Screen shot from Laurie Anderson's "Heart of a Dog" documentary
20 Nov 2015

Film Review: ‘Heart of a Dog’ Is A Wondrous Meditation On Life & Death

Laurie Anderson’s documentary, “Heart of a Dog,” is an intensely personal meditation on life and death, and a reflection on American culture after 9/11.

National Gallery in France (Photo by Jack Gordon)
16 Nov 2015

Protest Song of the Week: ‘Le ciel est noir’ by Nana Mouskouri & Garou

In the aftermath of the Paris attacks, a song that seems fitting for a moment when terror may be compounded by overreaction by the French government.

The sky turns magenta beyond the razor wire as the sun sets over Camp Delta in Guantanamo Bay, Cuba in this February 21, 2006 photograph. (Flickr / U.S. Navy / Photographer's Mate 1st Class (AW) Brien Aho)
06 Nov 2015

Guantanamo Prisoner Cleared for Release, But U.S. Opposes Rejoining Family in Yemen

Mansoor Abdul Rahman al Dayfi is cleared for release from Guantanamo Bay, but the U.S. won’t let him return home to care for his ailing family members.

An aerial view of Indonesia's fires, constructed as a composite from multiple images taken from the International Space Station. (Flickr / NASA / Stuart Rankin)
03 Nov 2015

Indonesian Forest Fires Producing More Pollution Daily Than Entire US Economy

Indonesia is burning, literally, one of the worst environmental and humanitarian disasters of our era, though you likely haven’t heard about it on TV.

Thousands rally for immigrant dignity and justice in Washington DC, near The National Mall on Tuesday, October 8 2013. (Stephen Melkisethian on Flickr)
29 Oct 2015

Immigrant Detainees’ Access to Bond Hearings Expanded by Appeals Court

A federal appeals court affirmed and expanded a prior ruling to grant immigrant detainees in the Ninth Circuit access to bond hearings every six months.

A Palestinian child looks over the ruins of a stone wall in Ma'asara, on the West Bank, Palestine, on January 8, 2010. (Flickr / Ian McKellar)
17 Sep 2015

13M Children Forced Out Of School By Western Destabilization Efforts In Middle East

Presented in partnership with MintPress News. UNITED NATIONS — Years of war and unrest devastated education in the Middle East and North Africa, leaving more than 13 million children without safe or reliable schools across the region, according to a new report from UNICEF. The report, “Education Under Fire,” which

Prison compound no. 1, Angola, Louisiana. Leadbelly in the foreground / by Alan Lomax from Library of Congress
07 Sep 2015

Protest Song of the Week: ‘Take This Hammer’

In the days of slavery and Jim Crow, there was a type of work song commonly sung by black Americans known as the hammer song. Blues singer Huddie Ledbetter, better known as Leadbelly, popularized this particular tune. The work song is constructed in the following form—a line repeated three times for a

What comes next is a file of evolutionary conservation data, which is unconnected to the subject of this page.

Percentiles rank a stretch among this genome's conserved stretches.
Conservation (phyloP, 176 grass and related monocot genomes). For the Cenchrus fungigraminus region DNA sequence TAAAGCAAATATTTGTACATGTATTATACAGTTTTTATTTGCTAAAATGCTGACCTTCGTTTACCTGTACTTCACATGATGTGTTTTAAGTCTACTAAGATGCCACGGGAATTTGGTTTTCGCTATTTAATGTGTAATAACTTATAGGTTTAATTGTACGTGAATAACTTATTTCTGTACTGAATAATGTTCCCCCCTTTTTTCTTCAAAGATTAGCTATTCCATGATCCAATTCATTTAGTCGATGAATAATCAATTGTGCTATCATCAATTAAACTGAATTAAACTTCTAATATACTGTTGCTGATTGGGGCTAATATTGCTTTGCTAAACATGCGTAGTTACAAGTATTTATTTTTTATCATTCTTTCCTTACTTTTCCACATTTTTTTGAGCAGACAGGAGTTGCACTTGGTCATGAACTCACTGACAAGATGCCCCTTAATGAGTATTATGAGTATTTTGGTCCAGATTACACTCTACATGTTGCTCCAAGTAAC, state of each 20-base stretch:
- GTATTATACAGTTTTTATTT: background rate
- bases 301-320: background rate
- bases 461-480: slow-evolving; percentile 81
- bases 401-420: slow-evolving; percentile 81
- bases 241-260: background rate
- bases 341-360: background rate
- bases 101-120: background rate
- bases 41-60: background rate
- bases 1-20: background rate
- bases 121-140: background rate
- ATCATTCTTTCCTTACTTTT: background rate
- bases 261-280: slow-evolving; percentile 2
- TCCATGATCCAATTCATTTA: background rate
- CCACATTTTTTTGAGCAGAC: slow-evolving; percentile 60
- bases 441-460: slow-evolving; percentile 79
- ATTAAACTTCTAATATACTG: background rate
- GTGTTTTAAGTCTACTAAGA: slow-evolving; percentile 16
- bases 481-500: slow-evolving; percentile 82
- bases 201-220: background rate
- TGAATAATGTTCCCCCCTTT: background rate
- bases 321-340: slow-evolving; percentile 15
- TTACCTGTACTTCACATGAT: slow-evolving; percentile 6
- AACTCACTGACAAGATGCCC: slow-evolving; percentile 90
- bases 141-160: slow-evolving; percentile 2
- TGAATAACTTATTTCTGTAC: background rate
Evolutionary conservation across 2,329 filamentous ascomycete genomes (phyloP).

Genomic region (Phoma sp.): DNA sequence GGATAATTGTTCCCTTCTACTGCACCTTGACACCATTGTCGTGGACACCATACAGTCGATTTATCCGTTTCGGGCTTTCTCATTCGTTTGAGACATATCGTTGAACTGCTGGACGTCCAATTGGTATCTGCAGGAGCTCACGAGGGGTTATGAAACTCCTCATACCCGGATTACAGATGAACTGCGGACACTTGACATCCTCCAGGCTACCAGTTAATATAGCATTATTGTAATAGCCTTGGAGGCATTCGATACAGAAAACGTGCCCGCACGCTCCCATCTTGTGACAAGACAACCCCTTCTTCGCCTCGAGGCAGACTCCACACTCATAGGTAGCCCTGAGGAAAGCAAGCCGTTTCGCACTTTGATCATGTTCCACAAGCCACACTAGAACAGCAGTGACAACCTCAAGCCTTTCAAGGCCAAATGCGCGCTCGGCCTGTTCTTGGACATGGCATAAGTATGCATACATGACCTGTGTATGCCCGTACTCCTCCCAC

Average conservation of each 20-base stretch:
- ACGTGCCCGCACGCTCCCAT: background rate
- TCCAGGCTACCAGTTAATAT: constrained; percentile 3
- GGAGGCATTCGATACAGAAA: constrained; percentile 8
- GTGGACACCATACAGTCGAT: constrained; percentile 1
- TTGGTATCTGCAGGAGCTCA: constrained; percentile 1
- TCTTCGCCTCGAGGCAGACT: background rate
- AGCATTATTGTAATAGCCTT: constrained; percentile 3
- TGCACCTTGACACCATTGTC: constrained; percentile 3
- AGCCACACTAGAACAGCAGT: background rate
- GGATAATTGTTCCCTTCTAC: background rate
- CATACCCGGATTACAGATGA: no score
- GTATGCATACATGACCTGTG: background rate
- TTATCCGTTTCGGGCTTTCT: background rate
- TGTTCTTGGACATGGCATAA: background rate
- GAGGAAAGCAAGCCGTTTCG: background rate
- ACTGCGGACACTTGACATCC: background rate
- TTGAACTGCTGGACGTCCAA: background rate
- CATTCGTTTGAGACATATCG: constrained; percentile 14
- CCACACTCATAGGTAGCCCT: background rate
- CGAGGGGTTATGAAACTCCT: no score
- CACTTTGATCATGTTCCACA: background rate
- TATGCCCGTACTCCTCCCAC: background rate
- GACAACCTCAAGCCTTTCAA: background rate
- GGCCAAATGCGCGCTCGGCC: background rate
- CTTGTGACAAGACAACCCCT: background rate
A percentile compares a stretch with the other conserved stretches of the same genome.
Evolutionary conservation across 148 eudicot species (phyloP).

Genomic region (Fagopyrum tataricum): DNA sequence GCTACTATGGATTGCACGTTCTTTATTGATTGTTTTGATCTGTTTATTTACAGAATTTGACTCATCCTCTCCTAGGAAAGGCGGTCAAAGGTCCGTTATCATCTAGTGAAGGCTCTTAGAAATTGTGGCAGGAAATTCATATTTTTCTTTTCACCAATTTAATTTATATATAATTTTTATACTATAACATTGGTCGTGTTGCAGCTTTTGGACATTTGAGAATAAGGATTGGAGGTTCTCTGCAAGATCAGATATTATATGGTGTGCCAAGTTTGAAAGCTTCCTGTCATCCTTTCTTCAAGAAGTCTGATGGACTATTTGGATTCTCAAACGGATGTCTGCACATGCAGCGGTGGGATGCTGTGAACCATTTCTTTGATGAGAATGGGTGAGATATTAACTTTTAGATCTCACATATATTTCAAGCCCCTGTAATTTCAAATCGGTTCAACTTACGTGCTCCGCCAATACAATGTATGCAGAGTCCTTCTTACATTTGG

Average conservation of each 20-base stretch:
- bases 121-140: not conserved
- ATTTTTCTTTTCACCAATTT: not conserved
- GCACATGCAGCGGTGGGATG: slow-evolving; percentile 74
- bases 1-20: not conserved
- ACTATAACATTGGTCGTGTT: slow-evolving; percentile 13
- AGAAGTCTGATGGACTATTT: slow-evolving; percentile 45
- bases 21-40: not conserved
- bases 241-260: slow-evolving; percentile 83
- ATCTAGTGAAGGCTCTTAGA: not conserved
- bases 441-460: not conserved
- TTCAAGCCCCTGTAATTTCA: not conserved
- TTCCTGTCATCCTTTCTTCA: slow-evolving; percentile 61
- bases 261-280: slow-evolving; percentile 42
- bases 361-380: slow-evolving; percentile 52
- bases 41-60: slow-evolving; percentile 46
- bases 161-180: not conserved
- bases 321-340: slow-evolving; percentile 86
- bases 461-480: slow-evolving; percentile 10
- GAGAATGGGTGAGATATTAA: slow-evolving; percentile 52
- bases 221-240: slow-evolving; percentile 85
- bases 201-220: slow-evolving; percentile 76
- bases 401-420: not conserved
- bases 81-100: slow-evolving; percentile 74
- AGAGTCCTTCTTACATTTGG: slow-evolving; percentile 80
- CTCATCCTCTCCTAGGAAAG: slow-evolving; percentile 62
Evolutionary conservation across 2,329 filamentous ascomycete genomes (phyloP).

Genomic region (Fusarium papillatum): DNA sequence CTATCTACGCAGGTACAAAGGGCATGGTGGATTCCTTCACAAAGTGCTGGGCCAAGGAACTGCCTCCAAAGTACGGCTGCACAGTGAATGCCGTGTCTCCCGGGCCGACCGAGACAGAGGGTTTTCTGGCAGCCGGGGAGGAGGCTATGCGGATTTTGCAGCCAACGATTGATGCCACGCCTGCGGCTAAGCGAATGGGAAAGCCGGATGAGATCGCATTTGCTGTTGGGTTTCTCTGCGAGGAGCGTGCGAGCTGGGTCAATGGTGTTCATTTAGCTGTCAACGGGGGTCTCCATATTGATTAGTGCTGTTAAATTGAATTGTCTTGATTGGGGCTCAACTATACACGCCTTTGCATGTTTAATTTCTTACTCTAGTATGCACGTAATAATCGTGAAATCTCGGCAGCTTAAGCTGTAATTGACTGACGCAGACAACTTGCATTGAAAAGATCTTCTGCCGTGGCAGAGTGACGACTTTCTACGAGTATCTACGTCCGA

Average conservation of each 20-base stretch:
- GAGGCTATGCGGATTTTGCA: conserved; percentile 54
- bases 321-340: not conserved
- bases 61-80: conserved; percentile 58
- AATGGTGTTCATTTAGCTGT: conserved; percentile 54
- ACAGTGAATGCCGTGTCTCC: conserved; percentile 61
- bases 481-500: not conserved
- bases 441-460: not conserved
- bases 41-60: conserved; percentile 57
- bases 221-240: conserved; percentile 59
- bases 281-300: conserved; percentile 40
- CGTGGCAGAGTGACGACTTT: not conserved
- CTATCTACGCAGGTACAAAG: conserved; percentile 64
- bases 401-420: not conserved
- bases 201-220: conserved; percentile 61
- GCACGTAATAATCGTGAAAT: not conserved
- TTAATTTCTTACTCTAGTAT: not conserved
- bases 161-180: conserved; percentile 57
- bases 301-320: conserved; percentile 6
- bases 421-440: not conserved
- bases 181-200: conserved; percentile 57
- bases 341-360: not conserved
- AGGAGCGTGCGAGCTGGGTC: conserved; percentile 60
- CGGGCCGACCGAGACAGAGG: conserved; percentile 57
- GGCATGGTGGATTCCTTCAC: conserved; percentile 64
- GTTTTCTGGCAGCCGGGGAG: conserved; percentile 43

The United States delegation presents its fourth periodic report on U.S. implementation of the International Covenant on Civil and Political Rights before the Human Rights Committee at the United Nations Office at Geneva on March 13, 2014. On September 1, the U.S. rejected recommendations from over a dozen countries on how it could better implement the ICCPR treaty, which was ratified in 1992. (Flickr / U.S. Mission Geneva / Eric Bridiers)
03 Sep 2015

U.S. Rejects Recommendations Aimed at Ending Systematic Human Rights Abuses

On September 1, the United States government rejected several recommendations from countries which suggested how the U.S. could better uphold human rights. Rejected recommendations included abolishing the death penalty, ending spying on private communications of people of the world, and allowing foreign aid to assist rape victims in war zones who need access to safe abortions.

File: Razor wire outside a prison in Maryland. (Flickr / Fred Dunn)
31 Aug 2015

Tennessee Department of Corrections Struggles To Keep The Lid On Prison Crisis

The Tennessee Department of Corrections is threatening and intimidating corrections officers speaking out against dangerous work conditions, according to a letter [PDF] published on August 27 by the American Civil Liberties Union of Tennessee. The organization asked the DOC to clearly state it will not seek to silence or retaliate against employees for their speech.

Adam Horine, a prisoner from Kentucky, poses against a brick wall. Two Kentucky police officers face charges after putting Horine on a one-way bus to Florida instead of helping him obtain the help he needed. (Carrollton Police Department)
12 Aug 2015

Kentucky Police Indicted After Sending Mentally Ill Inmate on One-Way Trip to Florida

A local police chief and an officer in Carrollton County, Kentucky, were indicted by a grand jury this week after allegedly placing a 31-year-old mentally ill inmate on a bus to Florida instead of taking him to the hospital for a court-ordered psychological evaluation. Attorney General for the state of Kentucky Jack Conway said in a press release today that officers Ronald Dickow and Michael Willhoite were indicted on charges of kidnapping and official misconduct.